The medieval tale goes like this: The song of a rat catcher's flute lures the rats of Hamelin into the waters of the Weser River. The town elders renege on their promise to pay him, so the piper seeks revenge by playing a different tune. Legend has it that 130 children danced to his music out the city gates into a cave in the hills nearby. They were never seen again.
There are versions of the tale with a happier ending, and one of them is for the city of Hamelin itself, which has used its 800-year-old tale, to bolster its image and its economy. Unlike most towns, Hamelin seems to love rats. The motif is everywhere: little rats painted on the sidewalk to guide visitors through town, rat-shaped bread in the bakery window, chocolate rats on a stick for the kids.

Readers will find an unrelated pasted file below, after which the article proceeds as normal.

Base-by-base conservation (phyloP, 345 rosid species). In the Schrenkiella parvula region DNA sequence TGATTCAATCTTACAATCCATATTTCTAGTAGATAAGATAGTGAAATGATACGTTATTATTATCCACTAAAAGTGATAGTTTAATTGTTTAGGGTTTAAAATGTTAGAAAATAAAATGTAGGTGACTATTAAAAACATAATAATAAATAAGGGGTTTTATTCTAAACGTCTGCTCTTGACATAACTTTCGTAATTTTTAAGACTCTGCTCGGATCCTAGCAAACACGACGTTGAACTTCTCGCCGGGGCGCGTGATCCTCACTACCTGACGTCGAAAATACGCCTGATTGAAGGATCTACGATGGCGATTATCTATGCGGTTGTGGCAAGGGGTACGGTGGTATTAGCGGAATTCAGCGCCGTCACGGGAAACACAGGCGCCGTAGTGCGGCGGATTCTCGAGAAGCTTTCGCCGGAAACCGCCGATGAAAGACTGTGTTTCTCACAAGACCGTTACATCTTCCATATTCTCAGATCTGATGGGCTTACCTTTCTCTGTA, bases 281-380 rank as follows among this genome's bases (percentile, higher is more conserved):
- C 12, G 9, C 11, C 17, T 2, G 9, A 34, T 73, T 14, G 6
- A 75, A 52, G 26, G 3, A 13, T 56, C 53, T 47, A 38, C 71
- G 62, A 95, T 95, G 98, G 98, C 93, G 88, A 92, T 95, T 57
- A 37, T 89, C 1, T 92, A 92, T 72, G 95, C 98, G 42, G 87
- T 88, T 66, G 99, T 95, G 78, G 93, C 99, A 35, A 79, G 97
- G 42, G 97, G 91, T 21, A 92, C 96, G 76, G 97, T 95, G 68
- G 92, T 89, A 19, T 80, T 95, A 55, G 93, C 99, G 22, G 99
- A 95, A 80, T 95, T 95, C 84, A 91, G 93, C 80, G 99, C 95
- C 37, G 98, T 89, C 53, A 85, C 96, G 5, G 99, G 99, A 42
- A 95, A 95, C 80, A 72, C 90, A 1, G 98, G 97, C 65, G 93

But was the legend true? Historians think Hamelin endured a real tragedy related to its children. One theory put the blame on a plague, while another focused on an outbreak of "Dancing Dania" that sometimes hit during the distress of the plague years. But historians now think that the children left Hamelin as settlers in the 13th century. In that age of Children's Crusades and mass migration, a man acting as recruiter seduced Hamelin's youngsters into immigrating to the lands of eastern Germany. The trauma of losing a generation sparked the Pied Piper legend.
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